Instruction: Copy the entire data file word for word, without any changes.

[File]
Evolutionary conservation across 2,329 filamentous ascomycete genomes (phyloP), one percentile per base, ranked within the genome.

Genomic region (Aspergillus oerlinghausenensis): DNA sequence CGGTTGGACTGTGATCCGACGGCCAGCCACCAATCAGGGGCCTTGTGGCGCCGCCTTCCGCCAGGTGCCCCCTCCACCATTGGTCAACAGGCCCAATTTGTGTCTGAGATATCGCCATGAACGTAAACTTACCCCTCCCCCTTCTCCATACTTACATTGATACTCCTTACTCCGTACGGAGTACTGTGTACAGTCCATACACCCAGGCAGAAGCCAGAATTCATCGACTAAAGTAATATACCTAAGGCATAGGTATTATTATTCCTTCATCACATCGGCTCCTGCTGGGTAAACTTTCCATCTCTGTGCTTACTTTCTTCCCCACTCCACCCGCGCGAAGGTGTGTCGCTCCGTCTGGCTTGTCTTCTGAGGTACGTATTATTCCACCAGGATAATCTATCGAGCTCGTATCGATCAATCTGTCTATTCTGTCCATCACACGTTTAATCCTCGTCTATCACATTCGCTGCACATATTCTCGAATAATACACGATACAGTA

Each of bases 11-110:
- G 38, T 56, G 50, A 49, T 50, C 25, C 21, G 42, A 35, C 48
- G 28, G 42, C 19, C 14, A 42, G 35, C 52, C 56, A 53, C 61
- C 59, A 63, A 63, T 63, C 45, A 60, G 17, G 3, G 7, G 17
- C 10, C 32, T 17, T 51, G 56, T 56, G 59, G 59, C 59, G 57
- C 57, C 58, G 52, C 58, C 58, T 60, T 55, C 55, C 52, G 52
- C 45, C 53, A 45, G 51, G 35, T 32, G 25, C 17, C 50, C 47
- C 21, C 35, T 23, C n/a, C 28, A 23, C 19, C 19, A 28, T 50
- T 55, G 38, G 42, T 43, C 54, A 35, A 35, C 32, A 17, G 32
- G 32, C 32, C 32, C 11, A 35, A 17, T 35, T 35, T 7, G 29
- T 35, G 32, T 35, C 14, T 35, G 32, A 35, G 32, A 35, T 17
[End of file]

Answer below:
Evolutionary conservation across 2,329 filamentous ascomycete genomes (phyloP), one percentile per base, ranked within the genome.

Genomic region (Aspergillus oerlinghausenensis): DNA sequence CGGTTGGACTGTGATCCGACGGCCAGCCACCAATCAGGGGCCTTGTGGCGCCGCCTTCCGCCAGGTGCCCCCTCCACCATTGGTCAACAGGCCCAATTTGTGTCTGAGATATCGCCATGAACGTAAACTTACCCCTCCCCCTTCTCCATACTTACATTGATACTCCTTACTCCGTACGGAGTACTGTGTACAGTCCATACACCCAGGCAGAAGCCAGAATTCATCGACTAAAGTAATATACCTAAGGCATAGGTATTATTATTCCTTCATCACATCGGCTCCTGCTGGGTAAACTTTCCATCTCTGTGCTTACTTTCTTCCCCACTCCACCCGCGCGAAGGTGTGTCGCTCCGTCTGGCTTGTCTTCTGAGGTACGTATTATTCCACCAGGATAATCTATCGAGCTCGTATCGATCAATCTGTCTATTCTGTCCATCACACGTTTAATCCTCGTCTATCACATTCGCTGCACATATTCTCGAATAATACACGATACAGTA

Each of bases 11-110:
- G 38, T 56, G 50, A 49, T 50, C 25, C 21, G 42, A 35, C 48
- G 28, G 42, C 19, C 14, A 42, G 35, C 52, C 56, A 53, C 61
- C 59, A 63, A 63, T 63, C 45, A 60, G 17, G 3, G 7, G 17
- C 10, C 32, T 17, T 51, G 56, T 56, G 59, G 59, C 59, G 57
- C 57, C 58, G 52, C 58, C 58, T 60, T 55, C 55, C 52, G 52
- C 45, C 53, A 45, G 51, G 35, T 32, G 25, C 17, C 50, C 47
- C 21, C 35, T 23, C n/a, C 28, A 23, C 19, C 19, A 28, T 50
- T 55, G 38, G 42, T 43, C 54, A 35, A 35, C 32, A 17, G 32
- G 32, C 32, C 32, C 11, A 35, A 17, T 35, T 35, T 7, G 29
- T 35, G 32, T 35, C 14, T 35, G 32, A 35, G 32, A 35, T 17